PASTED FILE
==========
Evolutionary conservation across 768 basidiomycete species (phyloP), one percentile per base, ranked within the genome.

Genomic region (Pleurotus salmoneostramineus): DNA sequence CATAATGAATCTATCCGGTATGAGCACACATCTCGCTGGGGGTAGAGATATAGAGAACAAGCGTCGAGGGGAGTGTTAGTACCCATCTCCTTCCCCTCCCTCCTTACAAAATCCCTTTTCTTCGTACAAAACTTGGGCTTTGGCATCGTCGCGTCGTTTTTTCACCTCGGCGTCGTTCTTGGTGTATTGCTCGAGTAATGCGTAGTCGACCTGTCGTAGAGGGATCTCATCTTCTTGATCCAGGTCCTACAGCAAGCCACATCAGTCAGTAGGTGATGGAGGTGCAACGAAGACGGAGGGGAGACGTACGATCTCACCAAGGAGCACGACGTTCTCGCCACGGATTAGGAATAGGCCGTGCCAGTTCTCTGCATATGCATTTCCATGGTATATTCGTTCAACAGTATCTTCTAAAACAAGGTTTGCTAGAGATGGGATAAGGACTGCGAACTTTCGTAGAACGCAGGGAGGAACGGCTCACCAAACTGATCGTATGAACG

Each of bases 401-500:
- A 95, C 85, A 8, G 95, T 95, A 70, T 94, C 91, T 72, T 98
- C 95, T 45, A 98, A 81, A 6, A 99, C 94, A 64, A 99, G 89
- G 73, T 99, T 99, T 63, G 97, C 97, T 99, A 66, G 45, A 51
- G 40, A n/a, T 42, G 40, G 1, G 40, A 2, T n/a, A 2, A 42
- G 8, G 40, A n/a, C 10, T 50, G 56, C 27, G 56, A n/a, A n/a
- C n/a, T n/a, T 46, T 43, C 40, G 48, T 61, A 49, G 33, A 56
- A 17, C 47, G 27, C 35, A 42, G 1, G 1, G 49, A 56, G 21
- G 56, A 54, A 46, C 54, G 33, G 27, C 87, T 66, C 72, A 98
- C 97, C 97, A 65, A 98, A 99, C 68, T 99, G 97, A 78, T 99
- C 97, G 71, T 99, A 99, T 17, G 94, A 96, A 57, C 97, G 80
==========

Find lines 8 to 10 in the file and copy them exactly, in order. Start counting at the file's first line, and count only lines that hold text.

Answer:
- G 8, G 40, A n/a, C 10, T 50, G 56, C 27, G 56, A n/a, A n/a
- C n/a, T n/a, T 46, T 43, C 40, G 48, T 61, A 49, G 33, A 56
- A 17, C 47, G 27, C 35, A 42, G 1, G 1, G 49, A 56, G 21